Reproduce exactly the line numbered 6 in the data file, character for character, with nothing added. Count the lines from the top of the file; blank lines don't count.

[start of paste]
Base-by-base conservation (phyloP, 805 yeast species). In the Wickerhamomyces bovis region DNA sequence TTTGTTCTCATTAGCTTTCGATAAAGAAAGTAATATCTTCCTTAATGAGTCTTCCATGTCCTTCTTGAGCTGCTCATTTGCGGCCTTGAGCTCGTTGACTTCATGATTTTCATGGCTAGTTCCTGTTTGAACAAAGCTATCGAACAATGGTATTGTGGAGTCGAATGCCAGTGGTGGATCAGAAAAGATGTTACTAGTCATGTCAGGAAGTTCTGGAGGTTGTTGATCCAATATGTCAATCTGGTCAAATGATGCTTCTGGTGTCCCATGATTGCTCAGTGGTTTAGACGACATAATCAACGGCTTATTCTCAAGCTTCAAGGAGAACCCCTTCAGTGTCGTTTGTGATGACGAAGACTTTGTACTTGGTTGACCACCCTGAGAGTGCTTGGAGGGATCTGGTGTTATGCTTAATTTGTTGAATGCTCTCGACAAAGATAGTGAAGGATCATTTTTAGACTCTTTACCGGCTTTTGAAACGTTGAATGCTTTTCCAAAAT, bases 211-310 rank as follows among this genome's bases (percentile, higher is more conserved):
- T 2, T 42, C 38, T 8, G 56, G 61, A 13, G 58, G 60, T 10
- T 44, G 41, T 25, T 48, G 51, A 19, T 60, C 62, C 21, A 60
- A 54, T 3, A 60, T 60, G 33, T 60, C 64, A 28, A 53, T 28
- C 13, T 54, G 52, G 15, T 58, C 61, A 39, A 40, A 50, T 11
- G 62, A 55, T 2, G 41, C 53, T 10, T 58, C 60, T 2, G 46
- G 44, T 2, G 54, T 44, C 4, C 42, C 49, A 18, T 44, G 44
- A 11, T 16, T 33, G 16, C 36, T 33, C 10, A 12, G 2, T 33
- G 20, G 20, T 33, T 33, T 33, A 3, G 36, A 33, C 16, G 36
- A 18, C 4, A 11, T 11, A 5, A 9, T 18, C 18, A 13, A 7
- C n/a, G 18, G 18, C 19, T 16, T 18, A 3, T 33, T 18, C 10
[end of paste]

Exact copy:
- G 62, A 55, T 2, G 41, C 53, T 10, T 58, C 60, T 2, G 46